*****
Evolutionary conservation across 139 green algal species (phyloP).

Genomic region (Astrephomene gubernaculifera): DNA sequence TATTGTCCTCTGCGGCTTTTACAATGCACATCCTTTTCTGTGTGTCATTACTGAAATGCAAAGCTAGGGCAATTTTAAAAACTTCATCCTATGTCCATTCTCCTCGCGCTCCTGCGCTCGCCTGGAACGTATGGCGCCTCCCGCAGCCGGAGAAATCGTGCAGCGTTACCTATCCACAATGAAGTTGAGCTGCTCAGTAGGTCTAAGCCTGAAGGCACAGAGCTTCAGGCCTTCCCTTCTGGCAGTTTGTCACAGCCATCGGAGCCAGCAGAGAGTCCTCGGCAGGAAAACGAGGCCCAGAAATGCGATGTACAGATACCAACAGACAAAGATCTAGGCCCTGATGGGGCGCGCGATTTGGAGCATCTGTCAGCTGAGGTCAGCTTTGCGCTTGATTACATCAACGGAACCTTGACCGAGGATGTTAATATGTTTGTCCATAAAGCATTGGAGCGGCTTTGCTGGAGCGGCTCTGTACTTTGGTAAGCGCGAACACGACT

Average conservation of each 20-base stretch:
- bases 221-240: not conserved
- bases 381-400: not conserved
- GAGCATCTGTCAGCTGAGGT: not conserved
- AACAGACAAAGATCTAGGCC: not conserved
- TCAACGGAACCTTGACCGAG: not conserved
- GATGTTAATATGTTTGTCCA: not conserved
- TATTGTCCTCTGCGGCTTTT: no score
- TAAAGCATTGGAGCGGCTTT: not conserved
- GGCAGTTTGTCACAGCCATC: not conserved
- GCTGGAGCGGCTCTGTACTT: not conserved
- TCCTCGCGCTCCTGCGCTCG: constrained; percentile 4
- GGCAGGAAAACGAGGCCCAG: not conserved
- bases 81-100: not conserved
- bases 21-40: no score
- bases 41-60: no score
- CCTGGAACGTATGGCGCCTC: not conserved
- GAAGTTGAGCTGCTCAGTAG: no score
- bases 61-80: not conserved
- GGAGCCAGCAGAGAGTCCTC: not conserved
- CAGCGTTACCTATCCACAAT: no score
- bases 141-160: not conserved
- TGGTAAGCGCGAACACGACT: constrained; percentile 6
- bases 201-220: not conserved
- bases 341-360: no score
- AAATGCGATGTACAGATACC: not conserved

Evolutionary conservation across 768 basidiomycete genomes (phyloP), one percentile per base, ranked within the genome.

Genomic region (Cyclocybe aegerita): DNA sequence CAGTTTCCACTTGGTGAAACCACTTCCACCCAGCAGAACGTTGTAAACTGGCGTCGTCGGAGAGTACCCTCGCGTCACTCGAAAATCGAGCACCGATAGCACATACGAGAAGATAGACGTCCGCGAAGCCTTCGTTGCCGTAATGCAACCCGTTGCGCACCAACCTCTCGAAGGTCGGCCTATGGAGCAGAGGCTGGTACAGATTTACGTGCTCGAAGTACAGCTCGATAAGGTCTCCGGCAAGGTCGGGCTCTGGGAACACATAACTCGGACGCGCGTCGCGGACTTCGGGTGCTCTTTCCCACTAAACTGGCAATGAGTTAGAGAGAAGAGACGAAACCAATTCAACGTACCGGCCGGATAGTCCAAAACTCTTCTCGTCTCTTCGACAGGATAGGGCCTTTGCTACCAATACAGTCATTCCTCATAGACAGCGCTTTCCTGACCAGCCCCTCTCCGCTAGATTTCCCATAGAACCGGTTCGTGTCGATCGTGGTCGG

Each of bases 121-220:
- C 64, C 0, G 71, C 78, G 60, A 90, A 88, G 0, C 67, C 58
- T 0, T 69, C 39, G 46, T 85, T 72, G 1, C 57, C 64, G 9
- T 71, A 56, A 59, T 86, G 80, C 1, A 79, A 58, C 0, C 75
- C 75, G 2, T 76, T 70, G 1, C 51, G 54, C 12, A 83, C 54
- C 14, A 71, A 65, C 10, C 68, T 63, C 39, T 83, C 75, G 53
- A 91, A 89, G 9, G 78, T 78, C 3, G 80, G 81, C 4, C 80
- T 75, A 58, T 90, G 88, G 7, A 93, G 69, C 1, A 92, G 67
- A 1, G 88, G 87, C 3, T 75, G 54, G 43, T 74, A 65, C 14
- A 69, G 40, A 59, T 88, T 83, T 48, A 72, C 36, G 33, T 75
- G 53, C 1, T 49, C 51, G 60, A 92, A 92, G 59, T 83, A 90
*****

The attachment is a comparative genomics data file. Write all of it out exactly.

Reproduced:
Evolutionary conservation across 139 green algal species (phyloP).

Genomic region (Astrephomene gubernaculifera): DNA sequence TATTGTCCTCTGCGGCTTTTACAATGCACATCCTTTTCTGTGTGTCATTACTGAAATGCAAAGCTAGGGCAATTTTAAAAACTTCATCCTATGTCCATTCTCCTCGCGCTCCTGCGCTCGCCTGGAACGTATGGCGCCTCCCGCAGCCGGAGAAATCGTGCAGCGTTACCTATCCACAATGAAGTTGAGCTGCTCAGTAGGTCTAAGCCTGAAGGCACAGAGCTTCAGGCCTTCCCTTCTGGCAGTTTGTCACAGCCATCGGAGCCAGCAGAGAGTCCTCGGCAGGAAAACGAGGCCCAGAAATGCGATGTACAGATACCAACAGACAAAGATCTAGGCCCTGATGGGGCGCGCGATTTGGAGCATCTGTCAGCTGAGGTCAGCTTTGCGCTTGATTACATCAACGGAACCTTGACCGAGGATGTTAATATGTTTGTCCATAAAGCATTGGAGCGGCTTTGCTGGAGCGGCTCTGTACTTTGGTAAGCGCGAACACGACT

Average conservation of each 20-base stretch:
- bases 221-240: not conserved
- bases 381-400: not conserved
- GAGCATCTGTCAGCTGAGGT: not conserved
- AACAGACAAAGATCTAGGCC: not conserved
- TCAACGGAACCTTGACCGAG: not conserved
- GATGTTAATATGTTTGTCCA: not conserved
- TATTGTCCTCTGCGGCTTTT: no score
- TAAAGCATTGGAGCGGCTTT: not conserved
- GGCAGTTTGTCACAGCCATC: not conserved
- GCTGGAGCGGCTCTGTACTT: not conserved
- TCCTCGCGCTCCTGCGCTCG: constrained; percentile 4
- GGCAGGAAAACGAGGCCCAG: not conserved
- bases 81-100: not conserved
- bases 21-40: no score
- bases 41-60: no score
- CCTGGAACGTATGGCGCCTC: not conserved
- GAAGTTGAGCTGCTCAGTAG: no score
- bases 61-80: not conserved
- GGAGCCAGCAGAGAGTCCTC: not conserved
- CAGCGTTACCTATCCACAAT: no score
- bases 141-160: not conserved
- TGGTAAGCGCGAACACGACT: constrained; percentile 6
- bases 201-220: not conserved
- bases 341-360: no score
- AAATGCGATGTACAGATACC: not conserved

Evolutionary conservation across 768 basidiomycete genomes (phyloP), one percentile per base, ranked within the genome.

Genomic region (Cyclocybe aegerita): DNA sequence CAGTTTCCACTTGGTGAAACCACTTCCACCCAGCAGAACGTTGTAAACTGGCGTCGTCGGAGAGTACCCTCGCGTCACTCGAAAATCGAGCACCGATAGCACATACGAGAAGATAGACGTCCGCGAAGCCTTCGTTGCCGTAATGCAACCCGTTGCGCACCAACCTCTCGAAGGTCGGCCTATGGAGCAGAGGCTGGTACAGATTTACGTGCTCGAAGTACAGCTCGATAAGGTCTCCGGCAAGGTCGGGCTCTGGGAACACATAACTCGGACGCGCGTCGCGGACTTCGGGTGCTCTTTCCCACTAAACTGGCAATGAGTTAGAGAGAAGAGACGAAACCAATTCAACGTACCGGCCGGATAGTCCAAAACTCTTCTCGTCTCTTCGACAGGATAGGGCCTTTGCTACCAATACAGTCATTCCTCATAGACAGCGCTTTCCTGACCAGCCCCTCTCCGCTAGATTTCCCATAGAACCGGTTCGTGTCGATCGTGGTCGG

Each of bases 121-220:
- C 64, C 0, G 71, C 78, G 60, A 90, A 88, G 0, C 67, C 58
- T 0, T 69, C 39, G 46, T 85, T 72, G 1, C 57, C 64, G 9
- T 71, A 56, A 59, T 86, G 80, C 1, A 79, A 58, C 0, C 75
- C 75, G 2, T 76, T 70, G 1, C 51, G 54, C 12, A 83, C 54
- C 14, A 71, A 65, C 10, C 68, T 63, C 39, T 83, C 75, G 53
- A 91, A 89, G 9, G 78, T 78, C 3, G 80, G 81, C 4, C 80
- T 75, A 58, T 90, G 88, G 7, A 93, G 69, C 1, A 92, G 67
- A 1, G 88, G 87, C 3, T 75, G 54, G 43, T 74, A 65, C 14
- A 69, G 40, A 59, T 88, T 83, T 48, A 72, C 36, G 33, T 75
- G 53, C 1, T 49, C 51, G 60, A 92, A 92, G 59, T 83, A 90